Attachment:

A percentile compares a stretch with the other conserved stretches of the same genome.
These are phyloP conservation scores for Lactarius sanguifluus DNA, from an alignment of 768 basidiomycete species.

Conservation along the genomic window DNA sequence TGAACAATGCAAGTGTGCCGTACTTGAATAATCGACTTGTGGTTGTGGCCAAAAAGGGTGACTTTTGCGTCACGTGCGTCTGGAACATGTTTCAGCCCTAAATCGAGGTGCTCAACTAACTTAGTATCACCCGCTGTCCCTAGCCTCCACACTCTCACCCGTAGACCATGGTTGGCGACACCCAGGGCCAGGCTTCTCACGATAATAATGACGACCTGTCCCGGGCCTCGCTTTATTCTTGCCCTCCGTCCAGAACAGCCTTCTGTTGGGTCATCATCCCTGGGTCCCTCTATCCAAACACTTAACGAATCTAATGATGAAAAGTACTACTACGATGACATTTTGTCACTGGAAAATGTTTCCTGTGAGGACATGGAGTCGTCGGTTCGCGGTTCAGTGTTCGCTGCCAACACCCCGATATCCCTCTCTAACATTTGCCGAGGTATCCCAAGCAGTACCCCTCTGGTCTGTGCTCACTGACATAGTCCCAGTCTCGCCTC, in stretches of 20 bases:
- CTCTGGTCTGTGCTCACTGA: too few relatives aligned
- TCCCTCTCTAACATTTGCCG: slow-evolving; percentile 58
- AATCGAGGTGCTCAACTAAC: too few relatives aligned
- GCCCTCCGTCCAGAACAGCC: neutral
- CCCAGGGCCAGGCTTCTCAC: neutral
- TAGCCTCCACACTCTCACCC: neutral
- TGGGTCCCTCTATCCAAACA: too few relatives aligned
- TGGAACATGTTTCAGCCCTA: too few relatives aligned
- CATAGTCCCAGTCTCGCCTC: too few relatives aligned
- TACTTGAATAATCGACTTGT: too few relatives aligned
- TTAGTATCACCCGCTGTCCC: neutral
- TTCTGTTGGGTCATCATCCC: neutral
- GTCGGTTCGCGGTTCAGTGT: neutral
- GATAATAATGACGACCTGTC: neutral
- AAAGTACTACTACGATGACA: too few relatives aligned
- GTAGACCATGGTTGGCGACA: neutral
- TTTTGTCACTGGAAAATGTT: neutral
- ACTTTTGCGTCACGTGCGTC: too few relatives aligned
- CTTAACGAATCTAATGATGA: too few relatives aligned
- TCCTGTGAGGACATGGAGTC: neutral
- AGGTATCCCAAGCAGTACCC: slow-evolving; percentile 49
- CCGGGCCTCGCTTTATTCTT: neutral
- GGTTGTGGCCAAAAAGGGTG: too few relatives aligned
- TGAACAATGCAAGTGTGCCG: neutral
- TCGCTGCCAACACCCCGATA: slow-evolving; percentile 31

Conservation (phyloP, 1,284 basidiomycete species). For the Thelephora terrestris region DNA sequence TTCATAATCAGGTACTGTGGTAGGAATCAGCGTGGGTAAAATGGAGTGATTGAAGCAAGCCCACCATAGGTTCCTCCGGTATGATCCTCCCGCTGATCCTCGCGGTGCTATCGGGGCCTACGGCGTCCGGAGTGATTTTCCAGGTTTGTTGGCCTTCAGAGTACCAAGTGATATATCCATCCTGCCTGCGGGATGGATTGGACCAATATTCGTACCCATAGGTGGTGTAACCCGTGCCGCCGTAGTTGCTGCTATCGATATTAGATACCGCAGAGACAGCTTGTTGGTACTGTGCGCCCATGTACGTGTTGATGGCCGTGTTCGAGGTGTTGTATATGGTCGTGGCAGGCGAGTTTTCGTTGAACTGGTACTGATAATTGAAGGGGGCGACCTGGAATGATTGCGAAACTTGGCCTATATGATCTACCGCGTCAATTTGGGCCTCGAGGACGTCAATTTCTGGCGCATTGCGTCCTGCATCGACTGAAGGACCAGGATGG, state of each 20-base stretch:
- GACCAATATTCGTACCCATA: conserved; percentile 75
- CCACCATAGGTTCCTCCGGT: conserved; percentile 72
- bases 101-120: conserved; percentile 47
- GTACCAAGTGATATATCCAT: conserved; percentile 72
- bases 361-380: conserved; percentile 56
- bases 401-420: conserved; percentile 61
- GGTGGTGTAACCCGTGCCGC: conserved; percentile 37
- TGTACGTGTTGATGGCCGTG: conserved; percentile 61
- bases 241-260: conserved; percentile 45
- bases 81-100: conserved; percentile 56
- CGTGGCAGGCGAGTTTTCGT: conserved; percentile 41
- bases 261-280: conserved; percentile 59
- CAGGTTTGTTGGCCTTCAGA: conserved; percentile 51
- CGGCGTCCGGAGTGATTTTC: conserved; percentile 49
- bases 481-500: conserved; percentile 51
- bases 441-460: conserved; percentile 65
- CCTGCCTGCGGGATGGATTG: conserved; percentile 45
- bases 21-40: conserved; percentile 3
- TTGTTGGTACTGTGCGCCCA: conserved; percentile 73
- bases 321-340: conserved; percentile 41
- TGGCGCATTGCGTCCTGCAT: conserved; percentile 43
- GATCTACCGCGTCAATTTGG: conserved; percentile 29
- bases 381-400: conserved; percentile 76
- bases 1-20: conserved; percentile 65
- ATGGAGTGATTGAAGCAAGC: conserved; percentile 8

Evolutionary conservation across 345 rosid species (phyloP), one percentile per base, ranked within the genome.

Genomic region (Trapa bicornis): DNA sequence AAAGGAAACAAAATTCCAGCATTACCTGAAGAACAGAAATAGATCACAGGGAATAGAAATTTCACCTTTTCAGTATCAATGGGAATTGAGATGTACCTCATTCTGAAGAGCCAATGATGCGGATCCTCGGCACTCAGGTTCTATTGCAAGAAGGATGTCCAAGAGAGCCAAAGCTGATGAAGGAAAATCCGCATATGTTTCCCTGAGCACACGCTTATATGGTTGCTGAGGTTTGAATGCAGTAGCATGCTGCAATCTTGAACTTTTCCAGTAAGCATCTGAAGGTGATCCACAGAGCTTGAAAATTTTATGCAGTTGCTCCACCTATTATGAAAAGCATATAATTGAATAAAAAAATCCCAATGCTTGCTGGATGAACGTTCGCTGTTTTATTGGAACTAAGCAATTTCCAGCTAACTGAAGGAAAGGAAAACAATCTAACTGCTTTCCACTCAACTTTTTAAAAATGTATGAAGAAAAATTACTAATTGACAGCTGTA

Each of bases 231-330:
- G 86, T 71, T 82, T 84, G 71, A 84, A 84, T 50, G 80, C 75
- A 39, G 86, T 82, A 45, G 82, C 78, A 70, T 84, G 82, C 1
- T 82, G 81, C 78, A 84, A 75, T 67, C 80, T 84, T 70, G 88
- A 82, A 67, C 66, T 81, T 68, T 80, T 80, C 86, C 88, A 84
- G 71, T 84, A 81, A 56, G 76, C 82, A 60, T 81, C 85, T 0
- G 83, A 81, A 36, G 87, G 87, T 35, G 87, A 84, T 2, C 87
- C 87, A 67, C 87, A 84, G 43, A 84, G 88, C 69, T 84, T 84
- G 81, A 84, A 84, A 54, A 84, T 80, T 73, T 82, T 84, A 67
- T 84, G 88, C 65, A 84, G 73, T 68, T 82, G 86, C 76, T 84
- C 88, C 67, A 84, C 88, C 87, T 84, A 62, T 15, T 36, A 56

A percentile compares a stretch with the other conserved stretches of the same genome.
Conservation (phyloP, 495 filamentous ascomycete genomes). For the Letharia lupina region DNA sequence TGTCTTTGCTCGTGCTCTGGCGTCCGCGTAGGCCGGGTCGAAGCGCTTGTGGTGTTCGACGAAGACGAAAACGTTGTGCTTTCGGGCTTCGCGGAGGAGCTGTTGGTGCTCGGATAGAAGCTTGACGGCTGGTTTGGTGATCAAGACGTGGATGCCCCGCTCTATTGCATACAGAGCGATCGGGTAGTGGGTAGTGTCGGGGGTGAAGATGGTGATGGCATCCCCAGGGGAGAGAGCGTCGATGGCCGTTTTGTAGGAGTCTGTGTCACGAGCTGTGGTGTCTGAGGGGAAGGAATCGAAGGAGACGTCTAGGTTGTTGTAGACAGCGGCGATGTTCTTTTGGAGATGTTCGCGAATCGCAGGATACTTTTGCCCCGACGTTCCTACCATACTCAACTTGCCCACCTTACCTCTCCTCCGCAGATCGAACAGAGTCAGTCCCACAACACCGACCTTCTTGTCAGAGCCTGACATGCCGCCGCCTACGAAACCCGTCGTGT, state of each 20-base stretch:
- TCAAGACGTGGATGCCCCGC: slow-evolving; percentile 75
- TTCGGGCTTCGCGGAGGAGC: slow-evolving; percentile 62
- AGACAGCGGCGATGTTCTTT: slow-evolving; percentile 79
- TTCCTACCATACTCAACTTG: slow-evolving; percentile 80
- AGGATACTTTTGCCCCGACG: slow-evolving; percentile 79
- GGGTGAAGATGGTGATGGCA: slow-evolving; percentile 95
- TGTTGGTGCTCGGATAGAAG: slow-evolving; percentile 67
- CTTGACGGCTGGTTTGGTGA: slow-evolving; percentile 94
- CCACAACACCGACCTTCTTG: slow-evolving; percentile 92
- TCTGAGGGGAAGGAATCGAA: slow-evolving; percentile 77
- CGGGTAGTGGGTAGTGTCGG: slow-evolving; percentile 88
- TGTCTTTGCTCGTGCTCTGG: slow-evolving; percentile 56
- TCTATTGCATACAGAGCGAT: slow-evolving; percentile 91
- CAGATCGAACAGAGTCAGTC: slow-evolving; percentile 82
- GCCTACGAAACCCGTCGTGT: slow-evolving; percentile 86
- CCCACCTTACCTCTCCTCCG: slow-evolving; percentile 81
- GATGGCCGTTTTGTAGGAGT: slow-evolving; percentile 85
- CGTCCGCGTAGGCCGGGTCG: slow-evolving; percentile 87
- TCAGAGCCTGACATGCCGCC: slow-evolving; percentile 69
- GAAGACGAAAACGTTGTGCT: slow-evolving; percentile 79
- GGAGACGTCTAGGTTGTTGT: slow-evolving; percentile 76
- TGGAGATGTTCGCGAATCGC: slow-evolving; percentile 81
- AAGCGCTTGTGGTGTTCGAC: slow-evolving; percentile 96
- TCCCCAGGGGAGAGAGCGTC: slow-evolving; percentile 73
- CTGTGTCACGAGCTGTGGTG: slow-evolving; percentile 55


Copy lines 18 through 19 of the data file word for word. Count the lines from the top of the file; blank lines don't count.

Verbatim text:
- AAAGTACTACTACGATGACA: too few relatives aligned
- GTAGACCATGGTTGGCGACA: neutral